Rodney George Laver AC, MBE (born 9 August 1938), better known as Rod Laver, is an Australian former tennis player. He was the No. 1 ranked professional from 1964 to 1970, spanning four years before and three years after the start of the Open Era in 1968. He also was the No. 1 ranked amateur in 1961–62.
Laver’s 200 singles titles are the most in tennis history. This included his all-time men’s record of 10 or more titles per year for seven consecutive years (1964–70). He excelled on all of the court surfaces of his time: grass, clay, hard, carpet, and wood/parquet.
Laver won 11 Grand Slam singles titles, though he was banned from playing those tournaments for the five years prior to the Open Era. Laver is the only player to twice achieve a Grand Slam, in 1962 and 1969, and the latter remains the only time a man has done so in the Open Era. He also won eight Pro Slam titles, including the “pro Grand Slam” in 1967, and he contributed to five Davis Cup titles for Australia during an age when the Davis Cup was deemed as significant as the four majors.
The Laver Cup Tournament and the Rod Laver Arena are named after him.
Rodney George Laver was born in Rockhampton, Queensland, Australia, on 9 August 1938. He was the third of four children of Roy Laver, a cattleman and butcher, and his wife Melba Roffey.
In 1966, Laver, aged 27, married Mary Benson in San Rafael, California. Born Mary Shelby Peterson in Illinois, she was a divorcee with three children. After their wedding ceremony, a group of well-known tennis players in attendance, including Lew Hoad, Ken Rosewall, Roy Emerson, Mal Anderson and Barry MacKay, stood outside the church with raised tennis rackets that formed an archway for the newlyweds to walk under. Laver and Mary had a son and the family lived at various locations in California including Rancho Mirage, Corona del Mar, a ranch near Santa Barbara and Carlsbad. Mary Laver died in November 2012 at the age of 84 at their home in Carlsbad.
Laver was a teenager when he left school to pursue a tennis career that lasted 24 years. He was coached in Queensland by Charlie Hollis and later by the Australian Davis Cup team captain Harry Hopman, who gave Laver the nickname “Rocket”.
Laver was both Australian and US Junior champion in 1957. He had his breakthrough on the world stage in 1959, when he reached all three finals at Wimbledon, winning the mixed doubles title with Darlene Hard. As an unseeded player, he lost the singles final to Peruvian Alex Olmedo after surviving an 87-game semifinal against American Barry MacKay. His first major singles title was the Australian Championships in 1960, where he defeated fellow Australian Neale Fraser in a five-set final after coming back from two sets down and saving a Fraser championship point in the fourth set. Laver captured his first Wimbledon singles crown in 1961.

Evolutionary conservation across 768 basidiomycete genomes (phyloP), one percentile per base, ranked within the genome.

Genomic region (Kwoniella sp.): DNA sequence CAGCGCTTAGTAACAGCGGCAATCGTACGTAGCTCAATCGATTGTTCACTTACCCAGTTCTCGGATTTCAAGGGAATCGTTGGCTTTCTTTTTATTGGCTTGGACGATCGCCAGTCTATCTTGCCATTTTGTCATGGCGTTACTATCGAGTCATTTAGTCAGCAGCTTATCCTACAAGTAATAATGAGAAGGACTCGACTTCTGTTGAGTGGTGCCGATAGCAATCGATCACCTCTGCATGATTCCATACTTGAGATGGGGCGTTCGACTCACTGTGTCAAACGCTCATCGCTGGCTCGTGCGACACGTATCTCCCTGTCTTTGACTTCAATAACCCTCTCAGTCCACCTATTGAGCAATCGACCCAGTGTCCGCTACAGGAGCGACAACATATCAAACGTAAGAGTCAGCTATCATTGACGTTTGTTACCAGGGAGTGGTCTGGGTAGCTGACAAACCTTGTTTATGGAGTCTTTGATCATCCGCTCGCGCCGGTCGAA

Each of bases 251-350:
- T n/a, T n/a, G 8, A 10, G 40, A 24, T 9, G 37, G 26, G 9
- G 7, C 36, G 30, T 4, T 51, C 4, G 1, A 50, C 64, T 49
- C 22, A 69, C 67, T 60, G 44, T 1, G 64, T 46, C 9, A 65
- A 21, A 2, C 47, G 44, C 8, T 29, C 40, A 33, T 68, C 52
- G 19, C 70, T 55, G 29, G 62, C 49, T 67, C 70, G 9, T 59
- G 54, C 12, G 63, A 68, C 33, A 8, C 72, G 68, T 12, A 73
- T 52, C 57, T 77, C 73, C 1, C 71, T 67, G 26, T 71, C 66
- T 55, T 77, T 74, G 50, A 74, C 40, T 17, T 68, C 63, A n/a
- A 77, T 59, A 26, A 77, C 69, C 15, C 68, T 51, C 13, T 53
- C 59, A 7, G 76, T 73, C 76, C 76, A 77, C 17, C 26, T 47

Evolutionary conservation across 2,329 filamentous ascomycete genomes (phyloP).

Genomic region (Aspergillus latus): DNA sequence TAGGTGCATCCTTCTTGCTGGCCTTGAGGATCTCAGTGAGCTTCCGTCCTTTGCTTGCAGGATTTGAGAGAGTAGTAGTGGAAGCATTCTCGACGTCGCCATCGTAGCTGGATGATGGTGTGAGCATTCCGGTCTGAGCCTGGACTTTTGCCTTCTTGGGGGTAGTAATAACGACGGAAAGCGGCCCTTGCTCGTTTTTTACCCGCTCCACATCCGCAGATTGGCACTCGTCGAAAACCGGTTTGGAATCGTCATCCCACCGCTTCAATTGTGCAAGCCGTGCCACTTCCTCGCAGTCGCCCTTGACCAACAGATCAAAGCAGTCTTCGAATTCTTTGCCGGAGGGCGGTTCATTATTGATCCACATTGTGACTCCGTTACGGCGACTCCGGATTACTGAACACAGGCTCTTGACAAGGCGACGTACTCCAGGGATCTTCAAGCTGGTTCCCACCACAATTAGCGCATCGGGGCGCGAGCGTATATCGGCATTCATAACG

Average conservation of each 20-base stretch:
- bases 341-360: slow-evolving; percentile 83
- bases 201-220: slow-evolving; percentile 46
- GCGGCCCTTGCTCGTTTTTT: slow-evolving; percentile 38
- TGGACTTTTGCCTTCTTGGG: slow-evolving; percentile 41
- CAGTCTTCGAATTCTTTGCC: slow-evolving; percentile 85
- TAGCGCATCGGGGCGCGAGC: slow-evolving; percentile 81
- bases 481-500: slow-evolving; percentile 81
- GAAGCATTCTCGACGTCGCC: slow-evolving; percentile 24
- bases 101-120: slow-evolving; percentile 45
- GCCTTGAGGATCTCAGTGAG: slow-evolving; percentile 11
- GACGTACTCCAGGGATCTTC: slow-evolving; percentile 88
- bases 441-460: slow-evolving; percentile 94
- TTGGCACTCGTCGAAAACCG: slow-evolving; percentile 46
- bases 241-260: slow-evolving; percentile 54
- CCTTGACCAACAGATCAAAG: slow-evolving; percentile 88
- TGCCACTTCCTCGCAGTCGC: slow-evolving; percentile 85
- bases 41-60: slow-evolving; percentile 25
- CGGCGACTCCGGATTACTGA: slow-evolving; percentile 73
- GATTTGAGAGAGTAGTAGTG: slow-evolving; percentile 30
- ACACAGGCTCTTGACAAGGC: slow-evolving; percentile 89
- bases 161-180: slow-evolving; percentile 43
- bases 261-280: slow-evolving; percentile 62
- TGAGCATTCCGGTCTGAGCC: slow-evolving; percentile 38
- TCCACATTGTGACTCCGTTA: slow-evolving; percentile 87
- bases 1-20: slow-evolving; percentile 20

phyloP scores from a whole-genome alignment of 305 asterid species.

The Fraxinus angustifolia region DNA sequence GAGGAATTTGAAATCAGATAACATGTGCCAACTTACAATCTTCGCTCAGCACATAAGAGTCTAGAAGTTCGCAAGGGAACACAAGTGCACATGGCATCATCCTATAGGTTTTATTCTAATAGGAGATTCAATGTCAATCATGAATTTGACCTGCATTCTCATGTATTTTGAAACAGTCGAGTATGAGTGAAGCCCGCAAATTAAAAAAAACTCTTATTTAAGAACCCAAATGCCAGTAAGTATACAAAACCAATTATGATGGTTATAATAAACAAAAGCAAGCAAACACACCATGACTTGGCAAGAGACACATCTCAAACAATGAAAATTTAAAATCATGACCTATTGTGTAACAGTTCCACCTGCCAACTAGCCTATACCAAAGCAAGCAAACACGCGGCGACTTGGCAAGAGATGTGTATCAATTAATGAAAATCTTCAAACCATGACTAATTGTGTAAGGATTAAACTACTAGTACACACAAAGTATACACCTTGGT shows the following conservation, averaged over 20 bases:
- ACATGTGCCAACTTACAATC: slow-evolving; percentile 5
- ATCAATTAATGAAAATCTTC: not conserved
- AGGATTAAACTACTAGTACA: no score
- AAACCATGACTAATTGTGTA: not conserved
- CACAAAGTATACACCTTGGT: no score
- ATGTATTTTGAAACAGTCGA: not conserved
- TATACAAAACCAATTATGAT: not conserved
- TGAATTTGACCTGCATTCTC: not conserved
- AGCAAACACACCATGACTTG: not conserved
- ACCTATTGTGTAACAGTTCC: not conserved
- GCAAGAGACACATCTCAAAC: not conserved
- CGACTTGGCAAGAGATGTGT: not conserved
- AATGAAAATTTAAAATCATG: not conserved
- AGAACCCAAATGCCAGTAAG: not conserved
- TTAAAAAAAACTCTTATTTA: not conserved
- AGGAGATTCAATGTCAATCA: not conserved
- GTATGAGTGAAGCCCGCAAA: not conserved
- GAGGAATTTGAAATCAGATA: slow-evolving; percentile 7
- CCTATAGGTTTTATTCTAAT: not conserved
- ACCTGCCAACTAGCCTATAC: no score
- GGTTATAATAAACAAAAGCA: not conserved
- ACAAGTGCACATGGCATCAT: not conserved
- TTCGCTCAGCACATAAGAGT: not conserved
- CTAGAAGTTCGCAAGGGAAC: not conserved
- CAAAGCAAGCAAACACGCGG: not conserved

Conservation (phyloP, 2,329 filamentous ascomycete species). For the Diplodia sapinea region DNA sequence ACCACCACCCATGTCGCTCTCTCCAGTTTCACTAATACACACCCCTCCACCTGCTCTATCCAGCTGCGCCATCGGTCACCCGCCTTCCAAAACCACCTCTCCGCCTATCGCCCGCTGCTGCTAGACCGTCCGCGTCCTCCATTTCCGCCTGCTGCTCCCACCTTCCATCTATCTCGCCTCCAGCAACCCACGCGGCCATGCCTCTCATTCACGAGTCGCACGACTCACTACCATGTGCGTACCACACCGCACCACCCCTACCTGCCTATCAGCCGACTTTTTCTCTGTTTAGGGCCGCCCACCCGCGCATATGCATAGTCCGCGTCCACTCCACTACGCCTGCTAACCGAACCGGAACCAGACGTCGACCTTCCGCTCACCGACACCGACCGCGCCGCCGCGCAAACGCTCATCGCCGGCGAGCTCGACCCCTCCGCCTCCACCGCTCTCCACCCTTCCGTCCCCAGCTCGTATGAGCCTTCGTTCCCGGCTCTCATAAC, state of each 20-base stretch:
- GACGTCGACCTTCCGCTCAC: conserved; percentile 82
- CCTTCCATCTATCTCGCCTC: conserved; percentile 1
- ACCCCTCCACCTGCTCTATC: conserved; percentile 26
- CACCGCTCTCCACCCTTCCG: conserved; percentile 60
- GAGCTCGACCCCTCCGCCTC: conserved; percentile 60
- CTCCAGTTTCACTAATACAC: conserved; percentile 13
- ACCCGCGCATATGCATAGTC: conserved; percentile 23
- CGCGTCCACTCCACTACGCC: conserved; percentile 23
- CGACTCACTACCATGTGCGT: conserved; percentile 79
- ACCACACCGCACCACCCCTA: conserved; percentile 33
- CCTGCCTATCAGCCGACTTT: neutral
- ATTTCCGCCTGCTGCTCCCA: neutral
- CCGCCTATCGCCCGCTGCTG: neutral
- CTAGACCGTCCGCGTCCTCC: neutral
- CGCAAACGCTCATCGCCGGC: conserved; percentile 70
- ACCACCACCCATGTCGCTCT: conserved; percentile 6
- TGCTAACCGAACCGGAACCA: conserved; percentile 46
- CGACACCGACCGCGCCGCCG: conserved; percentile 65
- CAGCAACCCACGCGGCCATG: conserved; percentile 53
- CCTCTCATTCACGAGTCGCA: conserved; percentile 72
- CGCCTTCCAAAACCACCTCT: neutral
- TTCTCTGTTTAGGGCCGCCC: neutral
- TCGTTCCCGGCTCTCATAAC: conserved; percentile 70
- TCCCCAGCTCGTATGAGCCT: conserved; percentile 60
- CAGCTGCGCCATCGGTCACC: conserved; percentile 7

In 1962, Laver became the first male player since Don Budge in 1938 to win all four Grand Slam singles titles in the same year. He won an additional 18 titles, for a season total of 22. Among those titles were the Italian Championships and the German Championships, giving Laver the “clay court triple” of Paris, Rome, and Hamburg that had been achieved previously only by Lew Hoad in 1956. The biggest hurdle to Laver’s winning the Grand Slam was the French Championships on slow clay, where Laver won three consecutive five-setters beginning with the quarterfinals. In his quarterfinal with Martin Mulligan, Laver saved a matchpoint in the fourth set with a backhand volley after coming to the net behind a second serve. In the final, Laver lost the first two sets and was down 0–3 in the fourth set before coming back to defeat Roy Emerson. At Wimbledon, his progress was much easier. Laver lost only one set the whole tournament, to Manuel Santana in a quarterfinal, who held a set point for a two set lead. At the US Championships, Laver lost only two sets during the tournament and defeated Emerson again in the final.
In February 1963, he appeared on the panel game show To Tell the Truth, where all four panelists identified him based on his knowledge of the history of tennis.
Before the Open Era (1963–68)
In December 1962 Laver turned professional after winning the Davis Cup with the Australian team. After an initial period of adjustment he quickly established himself among the leading professional players such as Ken Rosewall, Lew Hoad and Andrés Gimeno, and also Pancho Gonzales when Gonzales returned to a full-time schedule in 1964. During the next seven years, Laver won the U.S. Pro Tennis Championships five times, including four in a row beginning in 1966.
In the beginning of 1963, Laver was beaten consistently by both Rosewall and Hoad on an Australasian tour. Hoad won the first eight matches against Laver, and Rosewall won 11 out of 13. By the end of the year, however, with six tournament titles, Laver had become the No. 2 professional player behind Rosewall. In the first phase of the World Series tour, Laver finished second, with a 25-16 record. The top two players Rosewall and Laver then played a series of matches against each other to determine the champion. Rosewall won 14-4.
Laver’s gross earnings for 1963 were $60,000, first among the pro players.
In 1964, Laver and Rosewall both won seven important titles (in minor tournaments Laver won four and Rosewall won three), but Laver won 15 of 19 matches against Rosewall and captured the two most prestigious titles, the US Pro Championships over Gonzales and the Wembley Championships over Rosewall. In tennis week, Raymond Lee has described the Wembley match, where Laver came from 5–3 down in the fifth set to win 8–6, as possibly their best ever and one that changed tennis history. Lee regards this win as the one that began and established Laver’s long reign as world number one. The other prestige title, the French pro, was won by Rosewall.
In 1965, Laver was clearly the No. 1 professional player, winning 17 titles and 13 of 18 matches against Rosewall. In ten finals, Laver won eight against the still dangerous Gonzales.